This mount would be excellent for the ED100. I'm sure you can find a single axis drive for it, and yes, an owner here posted that the Astroview drive works with this mount.

#38 Guy Noir

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Posted 22 March 2011 - 03:47 PM

Oh wow, that looks like a nice replacement for my Astroview mount ... it looks a bit like its built like the Orion SVP mount, and on the website it says its 33.5 lbs.

Can anybody comment on this? Is this mount comparable to the Orion SVP in terms of stability, max load, and vibration damping?

I would mount either a 5' MakCass or 120 mm ST refractor on it.

Thanks fo the advice,
Michael

#39 Guy Noir

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Posted 22 March 2011 - 04:11 PM

Actually, this mount looks physically much like the skywatcher EQ3-pro mount, or EQ3 synscan
http://www.skywatche...s1=3&class2=304
So I guess it would be slightly less stable that the Skywatcher EQ5 mount or the Orion SVP mounts.

Basically, my question is if this Celestron CG-4 mount would be an improvement over my Astroview mount, and if so would this be a significant improvement ...

Comments apreciated.
Michael

#40 gustavo_sanchez

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Posted 22 March 2011 - 05:10 PM

Actually, this mount looks physically much like the skywatcher EQ3-pro mount, or EQ3 synscan
http://www.skywatche...s1=3&class2=304
So I guess it would be slightly less stable that the Skywatcher EQ5 mount or the Orion SVP mounts.

Basically, my question is if this Celestron CG-4 mount would be an improvement over my Astroview mount, and if so would this be a significant improvement ...

Comments apreciated.
Michael


Well, I think the CG-4 is the same mount head as the Astroview. The tripod is a different story, as it uses the same tripod as in the EQ-G Sirius (I got both the CG-4 and the Sirius).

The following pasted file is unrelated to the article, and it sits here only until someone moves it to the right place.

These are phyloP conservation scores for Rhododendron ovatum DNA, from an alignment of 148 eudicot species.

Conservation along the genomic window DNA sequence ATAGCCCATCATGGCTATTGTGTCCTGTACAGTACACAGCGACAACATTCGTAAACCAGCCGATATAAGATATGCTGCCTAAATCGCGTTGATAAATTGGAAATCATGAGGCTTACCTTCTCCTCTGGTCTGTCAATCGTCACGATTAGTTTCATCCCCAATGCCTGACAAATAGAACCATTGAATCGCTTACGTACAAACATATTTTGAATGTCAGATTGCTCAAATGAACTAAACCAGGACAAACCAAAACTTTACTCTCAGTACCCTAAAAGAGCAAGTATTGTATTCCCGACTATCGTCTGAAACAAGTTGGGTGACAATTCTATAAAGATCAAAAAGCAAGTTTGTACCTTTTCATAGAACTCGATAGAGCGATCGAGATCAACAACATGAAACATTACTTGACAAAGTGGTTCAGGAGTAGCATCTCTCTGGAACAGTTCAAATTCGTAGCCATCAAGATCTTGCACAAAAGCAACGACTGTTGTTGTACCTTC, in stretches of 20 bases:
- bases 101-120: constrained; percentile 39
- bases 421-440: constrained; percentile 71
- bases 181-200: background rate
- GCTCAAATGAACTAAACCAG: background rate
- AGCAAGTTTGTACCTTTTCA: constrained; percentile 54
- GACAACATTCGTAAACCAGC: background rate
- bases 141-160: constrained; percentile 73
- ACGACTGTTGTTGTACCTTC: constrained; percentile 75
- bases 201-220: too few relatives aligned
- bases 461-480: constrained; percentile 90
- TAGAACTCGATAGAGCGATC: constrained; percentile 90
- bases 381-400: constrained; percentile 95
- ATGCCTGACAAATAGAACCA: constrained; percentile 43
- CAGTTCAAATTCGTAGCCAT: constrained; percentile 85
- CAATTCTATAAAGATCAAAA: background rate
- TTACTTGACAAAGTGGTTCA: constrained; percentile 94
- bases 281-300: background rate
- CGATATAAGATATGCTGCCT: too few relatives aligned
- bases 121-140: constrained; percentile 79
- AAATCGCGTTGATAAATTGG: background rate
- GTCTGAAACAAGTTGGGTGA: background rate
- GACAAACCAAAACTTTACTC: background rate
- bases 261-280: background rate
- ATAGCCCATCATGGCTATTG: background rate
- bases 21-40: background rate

The SVP mount head is like the CG-5 head, but the CG-5 tripod legs are 2" instead of 1.75" (CG-4, Sirius).

#41 Starhawk

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Posted 23 March 2011 - 08:34 AM

Don't waste your time with the single axis drive. Having both axes able to move smoothly without shaking the mount is a good thing. The dual axis drive can even support autoguiding with a kit from shoestring astronomy.

Tip- use the polar alignment scope hole to run the cables through. In practice, the polar alignment scope really isn't very useful: either dead reckon and plop it down for visual, or you're doing drift alignment for photography. I took my polar scope out and do not miss it.

-Rich

#42 ScoobyDoo

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Posted 23 March 2011 - 07:29 PM

Hey all,

I'm noodling on this mount, looks to be a good deal. My load will be somewhere around a 35-60 mm Ha scope. Will this mount serve me better than a Nextstar SLT that I already have? Or is there a third choice I should consider? Thanks,

Kenny

#43 Starhawk

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Posted 23 March 2011 - 11:22 PM

For an Ha scope, this should be a slam dunk. Usually the sun isn't very hard to find.

-Rich

#44 nemo129

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Posted 24 March 2011 - 06:06 PM

Usually the sun isn't very hard to find.


Unless of course the clouds find out you bought a new piece of astronomy gear and ...well you know the story!
:cloudy:

#45 N1ghtSc0p3

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Posted 24 March 2011 - 10:54 PM

Just got back from 'first light' with the CG-4...$200 for my first 'real' GEM seemed about right, and I was definitely impressed. It's solid in my backyard, the motion is smooth, and it easily handled my new AT72ED. I did a rough polar alignment, and picked a few stars to try out. I wish it wasnt so cold out, but I had a blast for the hour or so that I got in. Only took me a few min to setup and I was observing in no time. Can't wait to get the dual drive pkg, and try some extended observing!!

#46 Bart

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Posted 24 March 2011 - 11:17 PM

First light here also.

For my ED80 it's steady as a rock. I installed the dual drive, it tracks very well. As others have said, for $200, the CG-4 is a bargain.